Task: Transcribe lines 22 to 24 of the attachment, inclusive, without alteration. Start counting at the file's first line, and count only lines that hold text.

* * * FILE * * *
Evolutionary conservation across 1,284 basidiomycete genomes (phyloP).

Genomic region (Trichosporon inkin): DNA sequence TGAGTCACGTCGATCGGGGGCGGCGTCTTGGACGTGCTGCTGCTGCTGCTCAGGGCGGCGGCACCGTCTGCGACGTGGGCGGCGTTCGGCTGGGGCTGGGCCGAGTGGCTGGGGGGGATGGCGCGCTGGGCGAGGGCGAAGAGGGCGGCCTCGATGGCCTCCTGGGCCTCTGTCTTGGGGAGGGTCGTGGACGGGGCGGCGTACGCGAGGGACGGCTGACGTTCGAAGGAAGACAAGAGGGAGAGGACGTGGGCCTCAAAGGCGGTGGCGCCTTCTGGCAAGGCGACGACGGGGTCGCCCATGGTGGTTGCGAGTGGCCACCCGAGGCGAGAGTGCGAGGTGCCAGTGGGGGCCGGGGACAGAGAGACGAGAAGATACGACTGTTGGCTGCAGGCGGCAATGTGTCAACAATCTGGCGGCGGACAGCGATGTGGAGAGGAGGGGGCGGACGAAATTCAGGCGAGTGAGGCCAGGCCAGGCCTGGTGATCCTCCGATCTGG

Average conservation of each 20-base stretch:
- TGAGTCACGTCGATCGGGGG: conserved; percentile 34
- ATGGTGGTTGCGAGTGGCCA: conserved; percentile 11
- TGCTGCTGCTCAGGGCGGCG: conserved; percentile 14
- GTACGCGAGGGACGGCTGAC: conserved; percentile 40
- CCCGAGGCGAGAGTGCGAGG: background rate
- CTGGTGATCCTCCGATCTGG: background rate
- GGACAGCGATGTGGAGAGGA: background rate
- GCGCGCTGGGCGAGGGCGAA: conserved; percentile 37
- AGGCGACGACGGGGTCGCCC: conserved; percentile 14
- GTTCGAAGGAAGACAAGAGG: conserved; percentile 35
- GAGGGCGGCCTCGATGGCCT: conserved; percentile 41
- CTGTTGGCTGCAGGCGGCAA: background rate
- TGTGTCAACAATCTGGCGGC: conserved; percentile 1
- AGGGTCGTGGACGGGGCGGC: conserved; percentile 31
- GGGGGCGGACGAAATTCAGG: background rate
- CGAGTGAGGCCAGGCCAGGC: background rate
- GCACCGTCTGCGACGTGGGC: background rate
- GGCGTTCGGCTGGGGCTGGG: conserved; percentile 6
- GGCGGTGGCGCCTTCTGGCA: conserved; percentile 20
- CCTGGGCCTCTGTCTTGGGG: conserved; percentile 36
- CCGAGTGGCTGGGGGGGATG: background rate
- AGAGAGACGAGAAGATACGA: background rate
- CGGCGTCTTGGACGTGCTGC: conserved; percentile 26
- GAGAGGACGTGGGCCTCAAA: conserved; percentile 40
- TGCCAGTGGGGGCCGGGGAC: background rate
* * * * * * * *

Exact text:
- GGCGGTGGCGCCTTCTGGCA: conserved; percentile 20
- CCTGGGCCTCTGTCTTGGGG: conserved; percentile 36
- CCGAGTGGCTGGGGGGGATG: background rate